QUEEN ELIZABETH NATIONAL PARK

Queen Elizabeth National Park is found in the western part of Uganda laying between Lakes Gorge and Albert with the Kazinga Channel crossing through its 700 sq mile land area. The park is home to 618 bird species which is the 6th highest diversity in the world and the highest in Africa making it a perfect destination for Uganda Birding Safaris, in addition to 10 primate species like chimpanzees and 95 mammals including big game.

Queen Elizabeth National Park is understandably Uganda’s most popular tourist destination. The park’s diverse ecosystems, which include sprawling savanna, shady, humid forests, sparkling lakes and fertile wetlands, make it the ideal habitat for classic big game, ten primate species including chimpanzees and over 600 species of birds.

Set against the backdrop of the jagged Rwenzori Mountains, the park’s magnificent vistas include dozens of enormous craters carved dramatically into rolling green hills, panoramic views of the Kazinga Channel with its banks lined with hippos, buffalo and elephants, and the endless Ishasha plains, whose fig trees hide lions ready to pounce on herds of unsuspecting Uganda kob.

Queen Elizabeth National Park: The Experience

The golden grasslands and pristine landscapes of Queen Elizabeth National Park connect several regions and two lakes (George and Edward), with the scenic Kazinga channel, which runs through it. Whether explored on a leisurely river cruise or in a safari vehicle, the park now boasts four of the Big Five, with steadily increasing populations of lion, elephant and leopard, as well as great herds of buffalo. This is also one of the few places in the world known for tree-climbing lion, similar to those found in Lake Manyara National Park across the border in Tanzania. The southern part of the park is volcanic and is pocked with crater lakes that are rich in minerals.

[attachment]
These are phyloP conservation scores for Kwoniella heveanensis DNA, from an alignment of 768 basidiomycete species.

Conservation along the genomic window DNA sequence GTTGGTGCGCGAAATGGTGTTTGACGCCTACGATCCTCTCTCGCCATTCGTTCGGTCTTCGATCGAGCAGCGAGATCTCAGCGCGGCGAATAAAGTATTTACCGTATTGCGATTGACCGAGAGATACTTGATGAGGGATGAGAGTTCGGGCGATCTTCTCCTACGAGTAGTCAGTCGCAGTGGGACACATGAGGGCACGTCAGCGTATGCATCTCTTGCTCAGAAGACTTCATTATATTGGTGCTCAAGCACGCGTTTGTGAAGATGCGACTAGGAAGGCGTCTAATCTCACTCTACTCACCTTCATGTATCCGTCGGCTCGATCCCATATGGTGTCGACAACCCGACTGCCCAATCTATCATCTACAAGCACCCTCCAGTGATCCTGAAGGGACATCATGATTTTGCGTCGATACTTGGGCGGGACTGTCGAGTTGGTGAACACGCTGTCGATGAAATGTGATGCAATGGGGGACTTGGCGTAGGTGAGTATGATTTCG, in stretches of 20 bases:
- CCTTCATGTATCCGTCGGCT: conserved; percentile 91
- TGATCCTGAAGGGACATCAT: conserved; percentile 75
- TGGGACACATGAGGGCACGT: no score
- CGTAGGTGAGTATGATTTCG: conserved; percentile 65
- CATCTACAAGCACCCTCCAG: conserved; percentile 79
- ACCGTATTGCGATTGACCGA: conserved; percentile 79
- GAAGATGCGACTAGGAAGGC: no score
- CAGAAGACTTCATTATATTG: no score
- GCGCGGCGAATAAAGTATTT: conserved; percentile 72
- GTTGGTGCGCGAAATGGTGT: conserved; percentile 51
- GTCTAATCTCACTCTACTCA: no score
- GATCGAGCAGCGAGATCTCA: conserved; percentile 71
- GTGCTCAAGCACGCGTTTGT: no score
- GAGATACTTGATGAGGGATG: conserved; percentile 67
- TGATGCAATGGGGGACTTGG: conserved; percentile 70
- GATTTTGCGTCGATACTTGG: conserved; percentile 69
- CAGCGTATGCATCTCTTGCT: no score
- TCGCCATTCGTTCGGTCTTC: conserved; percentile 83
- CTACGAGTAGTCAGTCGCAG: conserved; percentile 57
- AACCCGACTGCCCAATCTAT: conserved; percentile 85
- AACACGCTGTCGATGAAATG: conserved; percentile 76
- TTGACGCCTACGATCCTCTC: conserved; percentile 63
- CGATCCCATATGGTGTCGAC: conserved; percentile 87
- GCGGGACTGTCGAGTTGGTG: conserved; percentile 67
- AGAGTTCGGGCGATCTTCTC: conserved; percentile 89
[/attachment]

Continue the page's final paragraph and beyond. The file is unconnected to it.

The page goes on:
Elephant and buffalo are very common, and lion are surprisingly easy to spot. There are many interesting antelope species, such as Uganda kob, topi and bushbuck. Hippo and crocodile are common in Kazinga Channel. A troop of chimpanzee has been habituated for tracking and nine other primate species are found, including the black-and-white colobus monkey. Giraffe and zebra are absent.

Queen Elizabeth National Park: Birdlife

Queen Elizabeth National Park has the largest checklist of any protected area in East Africa with more than 600 bird species recorded. This is mostly due to the wide variety of habitats: from savannah to forest to wetland. Many of the birds in the park are regarded as specials within East Africa, which make it a prime birding destination. The swamps in the Ishasha sector are a good place to look for the elusive shoebill stork. Migratory birds are present from November to April.

The birdlife in Queen Elizabeth NP is good year-round, but at its best from late May to September, when the rain is less and food is abundant. June to July has the least rain, while April to May and September to November have the most rain. The heavy rains might result in delays due to impassable roads and slippery hiking trails. These may limit your bird-watching time. From November to April, migratory birds can be found in the park.

 

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